'Nine weeks after her birth, I realised I was homesick - for a job. I felt like a transsexual, waking up in the wrong body and the wrong place. I fought this feeling, telling myself it was wrong. Being a mother, that was the thing to be. I grew jealous of Ian, going on jobs. I got depressed when he was sent off to cover a sheep sale in Alnwick, not exactly a glamorous assignment. At the age of 34, I had a baby, but no place in the world. I now say to other women thinking of having a baby in their thirties that they'll be homesick for their old selves.'

There was no local work round Mawbray, as the recession had already hit west Cumbria. She thought of writing a novel, but never started. In the end, she answered an ad and got two days a week at the art college in Carlisle. 'I taught in the graphics department, not because I knew about graphics, but because I could spell. My days in television had shown me that people in graphics can never spell.'

She then decided to go back into television, but not as a presenter. She would start from scratch, learning to produce, but there were no jobs. One of the ways for an outsider to interest the media is to persuade them you know about something they don't. All she had to offer was her own situation - a woman with a baby living in a remote country area. She put this up as an idea, and it led to a series of six called Border Babies. She did another series of six chat shows, which she says was mostly chaotic. Border, being the smallest ITV station, can't attract many star guests, so an expert called in to talk about the Royal Family might find Burns' Night and Herdwick sheep also on the agenda. Out of that, Ms Howell discovered how to do 'streamed' programmes, letting things flow, not divided into chunks.

'The most important thing I discovered was that I enjoyed encouraging other people. It was such a relief not being a presenter. I'd got the vanity out of my system. But it means I understand the anxieties presenters have, the tricks they use.'

Her success as an outside producer was immediate. Border made her head of news. Do you think, Lis, if you can take your eye off that monitor for a moment (which she was now watching, as they were doing tests in her new studio), that there is a niche waiting for all of us, hmm? 'Too glib,' she said, rather sharply. 'It's just that for certain people, certain things can all add up at a certain time, but it's very rare.'

It has also taken luck. In her case, Lockerbie. 'Terrible to talk about a tragedy that way, but it's like brain surgeons need people with sick brains to do their job. My job happened to be news.' From Border's little newsroom, she organised ITV's coverage of the disaster, putting in 36-hour shifts.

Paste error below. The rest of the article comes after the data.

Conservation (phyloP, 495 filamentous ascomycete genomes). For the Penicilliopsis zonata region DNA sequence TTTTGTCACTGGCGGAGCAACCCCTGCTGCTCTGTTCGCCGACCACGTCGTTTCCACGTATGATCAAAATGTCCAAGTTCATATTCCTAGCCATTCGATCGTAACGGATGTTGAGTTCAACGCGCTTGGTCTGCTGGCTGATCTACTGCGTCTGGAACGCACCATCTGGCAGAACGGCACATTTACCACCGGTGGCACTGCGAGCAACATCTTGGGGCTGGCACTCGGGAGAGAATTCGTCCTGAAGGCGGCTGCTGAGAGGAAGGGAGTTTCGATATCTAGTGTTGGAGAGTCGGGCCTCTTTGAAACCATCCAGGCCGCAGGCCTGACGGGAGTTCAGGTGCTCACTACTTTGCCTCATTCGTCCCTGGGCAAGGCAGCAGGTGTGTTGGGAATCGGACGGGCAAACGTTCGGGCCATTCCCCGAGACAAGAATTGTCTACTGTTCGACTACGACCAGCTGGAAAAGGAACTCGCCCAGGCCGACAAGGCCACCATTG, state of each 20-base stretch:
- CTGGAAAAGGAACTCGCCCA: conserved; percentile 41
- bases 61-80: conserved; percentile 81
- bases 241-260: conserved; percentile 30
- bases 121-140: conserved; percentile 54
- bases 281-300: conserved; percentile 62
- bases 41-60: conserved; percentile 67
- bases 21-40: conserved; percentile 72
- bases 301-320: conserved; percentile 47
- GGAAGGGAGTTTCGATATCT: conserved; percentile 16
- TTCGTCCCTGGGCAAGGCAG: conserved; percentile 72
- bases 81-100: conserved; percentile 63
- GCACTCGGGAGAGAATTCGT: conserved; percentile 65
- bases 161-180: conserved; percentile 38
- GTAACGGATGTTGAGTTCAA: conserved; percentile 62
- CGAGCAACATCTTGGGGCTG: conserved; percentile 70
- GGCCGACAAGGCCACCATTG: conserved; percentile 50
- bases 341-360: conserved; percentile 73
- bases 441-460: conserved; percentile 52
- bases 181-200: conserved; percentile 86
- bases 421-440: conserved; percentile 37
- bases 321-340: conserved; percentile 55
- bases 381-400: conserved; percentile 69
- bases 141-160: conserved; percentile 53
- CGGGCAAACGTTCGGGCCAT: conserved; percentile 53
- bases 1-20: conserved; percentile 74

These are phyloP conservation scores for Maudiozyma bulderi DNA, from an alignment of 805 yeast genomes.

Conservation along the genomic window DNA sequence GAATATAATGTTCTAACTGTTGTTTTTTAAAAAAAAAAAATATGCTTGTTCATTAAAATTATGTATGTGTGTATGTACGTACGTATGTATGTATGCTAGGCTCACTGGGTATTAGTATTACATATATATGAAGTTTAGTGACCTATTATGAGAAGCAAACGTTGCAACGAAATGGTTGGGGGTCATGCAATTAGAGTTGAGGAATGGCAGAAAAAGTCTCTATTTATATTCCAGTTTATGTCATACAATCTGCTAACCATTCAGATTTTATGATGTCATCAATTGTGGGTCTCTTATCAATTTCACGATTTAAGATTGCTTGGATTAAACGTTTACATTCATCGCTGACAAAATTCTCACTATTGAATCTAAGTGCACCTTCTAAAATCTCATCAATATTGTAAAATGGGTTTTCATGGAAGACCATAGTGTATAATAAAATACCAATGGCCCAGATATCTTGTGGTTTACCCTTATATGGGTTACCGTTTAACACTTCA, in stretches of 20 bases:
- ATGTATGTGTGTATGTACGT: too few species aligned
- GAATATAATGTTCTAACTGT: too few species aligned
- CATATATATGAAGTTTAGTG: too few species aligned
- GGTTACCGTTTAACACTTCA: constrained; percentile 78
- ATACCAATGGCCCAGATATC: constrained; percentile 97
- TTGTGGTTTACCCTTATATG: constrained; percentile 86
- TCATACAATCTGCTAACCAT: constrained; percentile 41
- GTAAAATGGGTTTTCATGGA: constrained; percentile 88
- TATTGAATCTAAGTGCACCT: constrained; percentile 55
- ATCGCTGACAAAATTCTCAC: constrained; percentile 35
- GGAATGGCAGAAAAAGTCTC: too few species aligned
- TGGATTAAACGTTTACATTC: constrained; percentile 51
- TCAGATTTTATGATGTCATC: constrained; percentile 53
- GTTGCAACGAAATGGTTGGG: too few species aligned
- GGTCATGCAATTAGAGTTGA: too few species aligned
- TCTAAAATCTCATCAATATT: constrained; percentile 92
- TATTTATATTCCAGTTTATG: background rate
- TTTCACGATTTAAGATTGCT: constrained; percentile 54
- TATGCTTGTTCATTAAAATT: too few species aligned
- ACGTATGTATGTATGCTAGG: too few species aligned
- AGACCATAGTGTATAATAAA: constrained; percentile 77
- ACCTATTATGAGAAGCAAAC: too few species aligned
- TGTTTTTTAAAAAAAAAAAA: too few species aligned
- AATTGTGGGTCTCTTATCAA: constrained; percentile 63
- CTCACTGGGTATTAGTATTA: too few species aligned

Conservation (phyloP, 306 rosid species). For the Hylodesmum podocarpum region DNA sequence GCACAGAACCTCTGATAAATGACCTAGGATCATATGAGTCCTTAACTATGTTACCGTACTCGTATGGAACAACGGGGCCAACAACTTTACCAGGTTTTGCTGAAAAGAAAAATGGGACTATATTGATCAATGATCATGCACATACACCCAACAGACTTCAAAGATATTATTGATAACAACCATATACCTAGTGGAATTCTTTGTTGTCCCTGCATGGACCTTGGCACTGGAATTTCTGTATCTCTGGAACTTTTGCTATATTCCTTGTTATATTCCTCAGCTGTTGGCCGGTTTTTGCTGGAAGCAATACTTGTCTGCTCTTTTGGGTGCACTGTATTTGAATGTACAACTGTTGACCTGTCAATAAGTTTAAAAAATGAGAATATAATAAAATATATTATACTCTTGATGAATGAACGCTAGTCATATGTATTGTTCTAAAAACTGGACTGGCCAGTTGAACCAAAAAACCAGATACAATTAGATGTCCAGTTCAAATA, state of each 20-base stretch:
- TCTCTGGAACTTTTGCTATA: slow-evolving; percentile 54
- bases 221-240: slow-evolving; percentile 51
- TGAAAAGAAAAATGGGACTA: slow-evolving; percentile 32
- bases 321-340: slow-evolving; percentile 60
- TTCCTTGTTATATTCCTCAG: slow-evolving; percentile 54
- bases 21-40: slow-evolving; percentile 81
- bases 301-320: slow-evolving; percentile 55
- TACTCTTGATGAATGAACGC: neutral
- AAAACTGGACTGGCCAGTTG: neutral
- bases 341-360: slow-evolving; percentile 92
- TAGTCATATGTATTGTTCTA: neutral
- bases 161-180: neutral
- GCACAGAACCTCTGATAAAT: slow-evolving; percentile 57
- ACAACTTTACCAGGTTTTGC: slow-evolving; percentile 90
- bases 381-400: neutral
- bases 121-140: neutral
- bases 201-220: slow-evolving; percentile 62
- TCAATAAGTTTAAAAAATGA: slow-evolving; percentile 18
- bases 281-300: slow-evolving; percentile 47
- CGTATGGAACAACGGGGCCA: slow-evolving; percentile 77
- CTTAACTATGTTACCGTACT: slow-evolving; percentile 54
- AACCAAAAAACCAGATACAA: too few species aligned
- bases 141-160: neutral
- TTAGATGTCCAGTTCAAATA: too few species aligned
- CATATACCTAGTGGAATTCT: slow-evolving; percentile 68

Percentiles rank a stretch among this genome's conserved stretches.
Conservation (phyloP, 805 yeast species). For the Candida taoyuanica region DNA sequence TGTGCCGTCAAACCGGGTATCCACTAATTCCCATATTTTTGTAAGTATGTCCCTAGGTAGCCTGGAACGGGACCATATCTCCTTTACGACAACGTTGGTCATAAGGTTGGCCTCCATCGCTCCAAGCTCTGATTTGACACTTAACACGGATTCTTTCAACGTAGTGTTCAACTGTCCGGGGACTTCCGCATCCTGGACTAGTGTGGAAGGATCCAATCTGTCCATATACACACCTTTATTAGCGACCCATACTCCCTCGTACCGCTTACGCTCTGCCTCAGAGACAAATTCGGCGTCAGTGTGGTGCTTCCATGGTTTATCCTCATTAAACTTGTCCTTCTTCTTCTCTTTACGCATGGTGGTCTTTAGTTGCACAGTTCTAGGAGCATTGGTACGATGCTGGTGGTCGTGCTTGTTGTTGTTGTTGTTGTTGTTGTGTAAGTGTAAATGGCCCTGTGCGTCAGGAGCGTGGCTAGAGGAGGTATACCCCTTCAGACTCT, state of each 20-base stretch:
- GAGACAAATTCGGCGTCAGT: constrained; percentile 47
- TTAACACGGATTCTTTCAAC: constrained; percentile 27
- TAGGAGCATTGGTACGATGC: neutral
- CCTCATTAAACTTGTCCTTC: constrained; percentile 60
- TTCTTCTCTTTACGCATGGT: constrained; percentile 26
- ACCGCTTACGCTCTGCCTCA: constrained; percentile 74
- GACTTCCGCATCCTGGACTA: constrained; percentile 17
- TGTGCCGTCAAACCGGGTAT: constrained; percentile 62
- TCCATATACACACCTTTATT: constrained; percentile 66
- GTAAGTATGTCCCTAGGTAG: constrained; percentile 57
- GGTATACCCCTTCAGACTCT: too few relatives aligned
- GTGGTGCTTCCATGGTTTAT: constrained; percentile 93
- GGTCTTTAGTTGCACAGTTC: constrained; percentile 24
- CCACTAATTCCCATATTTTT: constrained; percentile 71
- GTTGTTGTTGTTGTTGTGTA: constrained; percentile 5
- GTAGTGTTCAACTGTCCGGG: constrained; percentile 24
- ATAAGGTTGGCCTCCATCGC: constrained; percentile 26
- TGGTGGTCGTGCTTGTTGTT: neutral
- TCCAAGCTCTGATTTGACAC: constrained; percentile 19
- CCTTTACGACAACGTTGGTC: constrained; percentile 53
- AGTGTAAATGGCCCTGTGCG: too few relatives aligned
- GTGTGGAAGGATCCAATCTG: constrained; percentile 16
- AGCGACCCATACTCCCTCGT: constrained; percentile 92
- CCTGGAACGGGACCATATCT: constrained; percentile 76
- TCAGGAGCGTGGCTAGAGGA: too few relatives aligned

Offers came in from the big TV companies, which she turned down, or Ian turned down, saying he didn't want to move, till, in 1989, Sky asked her to be its managing editor. They both thought it might be fun. A year ago she left them, when a consortium of LWT, Scottish TV, Carlton, the Guardian and Disney won the TV-am franchise, at a cost of pounds 34.6m. I suggested her GMTV salary must be pounds 100,000 a year. 'Give over. Nothing near that. But I do hope to make a lot of money if all goes well.'

She obviously loves the work, radiating excitement, even when it's just another colour test on the early morning sofas. Yes, they will have them, but the news will be read from a table, not a desk, what a breakthrough. She'll also have the newsreaders doing ordinary human interest interviews, another first, she says, excitedly. Oh, come on, it's only breakfast TV. Surely no intelligent person is going to watch it anyway? OK, I'll never watch it, not when we've got Today on Radio 4.

Naturally, she defended it stoutly. People liked being snotty about all breakfast TV. She got used to that, at both Sky and Border. Her station is going to be topical, covering hard news, but pacy and entertaining. More middle of the road than the Big Breakfast Show. Lighter than BBC 1. 'Making serious TV is a doddle. Making popular TV - that's hard.' We shall see.

Meanwhile, back to her marriage. How was that surviving, now she's the media mogul and Ian is still a part-time freelance, spending a lot of his time at home with Alex.

'We never married, though it's been a monogamous relationship for 12 years. People assume two things. Either I should be grateful to Ian for letting me to go work, or I am somehow damaging him. Either way, it's hurtful. Ian's a self-controlled person. It doesn't worry him. It's good for both of them that Alex should spend a lot of time with her Dad.'

They have a live-in au pair, the fourth in three years from the same block of flats in Bilbao. Ian does the big weekly shop and most of the weekend cooking. During the week, they mostly eat sandwiches. She does the bills. 'There's an ironing-board permanently set up at the end of our bed. We iron when we have to, which explains why we're both a bit crumpled.

'We do have the occasional terrible row. Alex recently told a friend that I had thrown a kebab at Ian. It was true. But she missed out that he then picked it up and ate it.'

They don't socialise or give parties. She is too tired when she gets home. 'What I like best in the evening is a bottle of red wine with Ian and a good video.'

From 1 November the station goes in to full rehearsal, which means she will be working 4-4. Sorry? She meant her hours: four o'clock in the morning till four in the afternoon. Personally, I think I'd rather work the Mawbray Post Office. It will mean rising at three, to get in from their Twickenham terrace house. Will it be worth it? How about their sex life?

'I don't think that will disappear. No sex life suffers, if you don't want it to suffer. We've always worked weird shifts. You keep forgetting I've got the dream ticket. This is the best job in television. Starting your own station. What can be more exhilarating?'

(Photograph omitted)